I'm testing ceveral configurations of a server. At each run there is a script that is making hunderds of curl request. After running the tests per each configuration I have the following output:

  1. Number of requests
  2. Number os success
  3. Time of each request. I'm calculating the avarege and median (using median because there is a very high variance or outlier as suggestsed in another thread)
  4. CPU consumption of the server.

How can I make a simple graph that will show the results for my managers (non technichal)? More specificaly, I can calculate the avarege/median throuput of each configuration but how decide which is better when taking into account the number of success? As an example, configuration A completed 100 files downloads in an avarege of 1 second and configuration B completed 130 files in an avarege of 1.2 seconds. Which is better? How to display it?

If someone can suggest a way to put inside the servers' CPU consumption it will be a real winner. Thanks!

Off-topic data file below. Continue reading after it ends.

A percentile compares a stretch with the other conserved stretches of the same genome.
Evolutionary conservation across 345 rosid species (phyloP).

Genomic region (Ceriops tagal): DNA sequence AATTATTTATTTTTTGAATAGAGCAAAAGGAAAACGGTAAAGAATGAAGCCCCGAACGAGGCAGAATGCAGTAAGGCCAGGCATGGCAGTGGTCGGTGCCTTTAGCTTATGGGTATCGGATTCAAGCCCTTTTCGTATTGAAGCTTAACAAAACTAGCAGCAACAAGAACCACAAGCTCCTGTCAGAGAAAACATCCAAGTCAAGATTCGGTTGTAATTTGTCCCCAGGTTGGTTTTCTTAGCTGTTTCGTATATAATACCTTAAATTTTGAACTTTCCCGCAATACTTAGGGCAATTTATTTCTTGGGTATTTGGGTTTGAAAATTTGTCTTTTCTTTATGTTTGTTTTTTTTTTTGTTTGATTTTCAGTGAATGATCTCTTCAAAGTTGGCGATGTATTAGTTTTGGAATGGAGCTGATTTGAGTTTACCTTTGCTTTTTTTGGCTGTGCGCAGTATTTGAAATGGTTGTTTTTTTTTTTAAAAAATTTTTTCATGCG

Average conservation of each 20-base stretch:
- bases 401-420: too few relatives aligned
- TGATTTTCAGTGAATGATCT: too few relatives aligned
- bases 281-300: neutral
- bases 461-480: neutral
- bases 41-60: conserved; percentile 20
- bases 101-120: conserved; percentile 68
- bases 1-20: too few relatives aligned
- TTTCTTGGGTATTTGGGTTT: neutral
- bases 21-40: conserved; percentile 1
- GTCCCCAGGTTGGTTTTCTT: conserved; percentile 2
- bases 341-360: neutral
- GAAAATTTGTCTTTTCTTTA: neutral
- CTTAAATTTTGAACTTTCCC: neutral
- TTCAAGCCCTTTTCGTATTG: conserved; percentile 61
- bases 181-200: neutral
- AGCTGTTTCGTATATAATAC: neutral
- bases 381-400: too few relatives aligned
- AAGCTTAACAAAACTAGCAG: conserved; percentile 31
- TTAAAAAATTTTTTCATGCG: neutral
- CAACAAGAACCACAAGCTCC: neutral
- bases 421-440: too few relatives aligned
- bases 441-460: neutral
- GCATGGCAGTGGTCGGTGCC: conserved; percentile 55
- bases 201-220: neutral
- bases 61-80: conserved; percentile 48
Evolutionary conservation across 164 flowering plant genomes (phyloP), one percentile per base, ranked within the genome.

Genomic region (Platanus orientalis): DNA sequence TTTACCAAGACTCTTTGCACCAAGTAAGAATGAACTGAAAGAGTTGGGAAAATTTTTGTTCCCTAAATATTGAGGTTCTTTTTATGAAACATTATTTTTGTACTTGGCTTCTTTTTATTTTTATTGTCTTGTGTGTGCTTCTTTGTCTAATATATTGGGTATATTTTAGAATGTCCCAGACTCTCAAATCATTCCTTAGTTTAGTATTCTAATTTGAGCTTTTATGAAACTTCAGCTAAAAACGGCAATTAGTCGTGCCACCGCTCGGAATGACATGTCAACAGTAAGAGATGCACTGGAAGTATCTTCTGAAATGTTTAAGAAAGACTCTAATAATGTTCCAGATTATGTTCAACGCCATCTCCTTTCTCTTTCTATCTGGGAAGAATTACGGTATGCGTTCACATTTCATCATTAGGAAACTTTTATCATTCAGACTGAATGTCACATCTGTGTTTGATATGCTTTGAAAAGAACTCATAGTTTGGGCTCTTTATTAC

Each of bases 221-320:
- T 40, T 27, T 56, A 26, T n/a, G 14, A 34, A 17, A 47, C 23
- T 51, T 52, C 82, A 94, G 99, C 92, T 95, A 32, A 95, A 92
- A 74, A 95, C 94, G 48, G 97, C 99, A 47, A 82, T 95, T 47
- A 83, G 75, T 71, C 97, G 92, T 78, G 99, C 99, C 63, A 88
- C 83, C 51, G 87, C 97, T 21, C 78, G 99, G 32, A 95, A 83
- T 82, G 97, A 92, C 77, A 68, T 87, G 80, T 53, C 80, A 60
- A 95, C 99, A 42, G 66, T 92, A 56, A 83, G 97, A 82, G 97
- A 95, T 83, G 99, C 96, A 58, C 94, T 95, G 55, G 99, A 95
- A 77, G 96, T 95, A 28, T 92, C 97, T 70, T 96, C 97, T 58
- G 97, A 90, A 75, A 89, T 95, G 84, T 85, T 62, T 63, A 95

I'll try to answer your 2 questions here,

How to get stats like mean/median of requests per config and plot charts?

For this, Load testing tools like JMeter, Gatling, LoadRunner with graph support are better. Their advantages as compared to curl scripts are ,

  1. They are more efficient/sophisticated in terms of understanding, sharing and are extensible, scalable. In short its standard practice in load testing.
  2. These tools support various other protocols
  3. Scenarios like caching, failure handling, response validation are handled out of the box.
  4. Stats calculation and graph generation is available as plugins or out of box in most of the above.

How to get resource utilization of servers

For this system monitoring tools are used. Examples are ganglia, munin, graphite-influxdb, sar etc. They have agents installed on cluster nodes and will send resource util data periodically to monitoring server. Plotting can be done using Grafana.

  • $\begingroup$ I thought that this answers my question but I need to make my own calculations. So thanks for the info but there is a reason why I asked it here as a statistical question and in tools/utilities forum. $\endgroup$ – nmnir Apr 18 '18 at 10:45

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